• Herb spirals are structures that optimize space. The spiral shape leads to small variations in sunlight and moisture that create ‘microclimates,' vastly different growing conditions within a small area. This increases the diversity of plants that can be grown in a confined area.

  • Succession is the way a plant community naturally changes over time. Permaculture can mimic this by moving from herbaceous annuals to woody perennials.



  • In our permaculture garden designs, we favour perennials because they require less maintenance and human inputs than annuals. Indeed, their roots reach deep into the soil to access nutrients and water that annuals cannot.
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"Don't put all your eggs in one basket"

Use & value diversity 

  • Swales are level trenches dug on contour and covered with plants. They are a method of landscape shaping to catch water and allow it to infiltrate into the soil. This prevents soil erosion and increases the resilience of a system to floods and droughts.


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"Vision is not seeing things as they are but as they will be"

Creatively use &repond to change 

  • Companion plants are essentially best friends. Certain plant species just do better when they are planted next to other ones. They benefit the growth of one another by attracting beneficial insects, repelling pests, and providing nutrients, shade, or support. In nature, plants grow in diverse communities, not monocultures.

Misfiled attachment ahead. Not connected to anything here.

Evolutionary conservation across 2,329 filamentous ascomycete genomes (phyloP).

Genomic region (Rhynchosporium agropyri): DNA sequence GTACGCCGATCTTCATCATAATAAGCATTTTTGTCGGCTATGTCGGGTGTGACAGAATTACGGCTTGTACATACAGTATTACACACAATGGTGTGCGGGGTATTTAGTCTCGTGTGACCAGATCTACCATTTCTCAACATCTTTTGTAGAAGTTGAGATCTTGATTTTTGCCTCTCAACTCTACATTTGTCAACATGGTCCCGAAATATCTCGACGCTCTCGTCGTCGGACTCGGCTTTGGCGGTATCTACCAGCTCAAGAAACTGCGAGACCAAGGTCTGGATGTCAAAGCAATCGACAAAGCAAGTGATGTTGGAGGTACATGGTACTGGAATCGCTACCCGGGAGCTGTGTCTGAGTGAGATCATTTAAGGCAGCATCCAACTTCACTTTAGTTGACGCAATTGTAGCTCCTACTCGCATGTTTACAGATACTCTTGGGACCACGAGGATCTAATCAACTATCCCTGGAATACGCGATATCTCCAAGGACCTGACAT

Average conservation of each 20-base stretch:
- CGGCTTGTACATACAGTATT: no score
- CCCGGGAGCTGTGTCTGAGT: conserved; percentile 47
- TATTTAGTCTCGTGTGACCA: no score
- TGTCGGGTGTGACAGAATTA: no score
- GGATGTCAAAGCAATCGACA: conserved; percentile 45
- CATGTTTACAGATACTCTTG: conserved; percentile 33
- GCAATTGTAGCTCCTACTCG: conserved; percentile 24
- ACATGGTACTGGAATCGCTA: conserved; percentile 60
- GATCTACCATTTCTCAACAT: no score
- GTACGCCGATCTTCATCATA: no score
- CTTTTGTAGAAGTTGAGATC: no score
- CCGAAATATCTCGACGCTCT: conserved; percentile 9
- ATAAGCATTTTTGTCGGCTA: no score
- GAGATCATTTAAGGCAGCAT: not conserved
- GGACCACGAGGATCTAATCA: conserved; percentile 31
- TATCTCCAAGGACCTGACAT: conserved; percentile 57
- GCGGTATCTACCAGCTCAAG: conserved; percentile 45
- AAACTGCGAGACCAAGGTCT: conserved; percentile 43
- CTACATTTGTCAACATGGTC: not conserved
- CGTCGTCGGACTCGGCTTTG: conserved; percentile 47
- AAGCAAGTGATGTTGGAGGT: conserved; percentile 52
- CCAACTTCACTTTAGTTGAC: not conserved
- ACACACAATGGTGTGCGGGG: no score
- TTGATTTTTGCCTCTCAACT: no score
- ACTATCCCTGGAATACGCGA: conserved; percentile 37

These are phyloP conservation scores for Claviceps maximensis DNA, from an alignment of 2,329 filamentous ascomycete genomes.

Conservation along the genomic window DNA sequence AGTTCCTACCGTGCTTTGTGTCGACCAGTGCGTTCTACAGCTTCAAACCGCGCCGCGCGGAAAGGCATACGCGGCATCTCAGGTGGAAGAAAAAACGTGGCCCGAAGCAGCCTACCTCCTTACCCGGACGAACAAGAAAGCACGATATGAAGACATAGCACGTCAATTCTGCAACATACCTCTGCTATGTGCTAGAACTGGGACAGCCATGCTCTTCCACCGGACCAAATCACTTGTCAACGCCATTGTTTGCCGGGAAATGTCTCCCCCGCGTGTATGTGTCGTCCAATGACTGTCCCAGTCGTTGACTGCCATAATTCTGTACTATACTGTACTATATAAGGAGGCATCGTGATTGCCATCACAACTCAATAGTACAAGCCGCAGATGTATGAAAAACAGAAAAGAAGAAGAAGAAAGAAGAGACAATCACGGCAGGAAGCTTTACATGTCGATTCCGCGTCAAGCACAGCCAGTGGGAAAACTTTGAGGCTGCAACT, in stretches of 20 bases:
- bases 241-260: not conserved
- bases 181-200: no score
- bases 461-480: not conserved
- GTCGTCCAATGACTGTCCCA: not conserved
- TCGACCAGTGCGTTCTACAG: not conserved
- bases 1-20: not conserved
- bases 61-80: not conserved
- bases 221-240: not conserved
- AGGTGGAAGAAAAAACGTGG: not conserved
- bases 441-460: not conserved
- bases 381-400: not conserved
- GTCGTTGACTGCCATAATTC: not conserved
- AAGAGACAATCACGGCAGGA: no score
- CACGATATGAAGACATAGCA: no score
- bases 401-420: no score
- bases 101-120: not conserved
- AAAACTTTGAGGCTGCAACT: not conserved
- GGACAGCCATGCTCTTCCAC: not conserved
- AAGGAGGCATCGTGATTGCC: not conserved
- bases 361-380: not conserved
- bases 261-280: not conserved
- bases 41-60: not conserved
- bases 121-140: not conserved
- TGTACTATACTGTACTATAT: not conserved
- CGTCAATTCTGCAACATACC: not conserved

• Sheet mulching is used to prepare the soil to grow plants without tilling or digging. Instead, we use layers of compost, grass clippings, cardboard, straw, and bark chips to mimic the leaves on the forest floor. Sheet mulching allows us to build a healthy soil that sequesters a lot of carbon. It therefore fights climate change.


  • The food forest is an edible ecosystem that is resilient and self-sufficient over time. Aside from producing food, it also provides habitat and shelter for wildlife, and protects and builds soil.


  • Food forests are achieved by incorporating canopy layers (tall trees, smaller trees, large shrubs, herbaceous layer, groundcover, and vines) and different categories of plants (pollinator attractors, insect pest repellers, mulch producers, nitrogen fixers, and dynamic accumulators).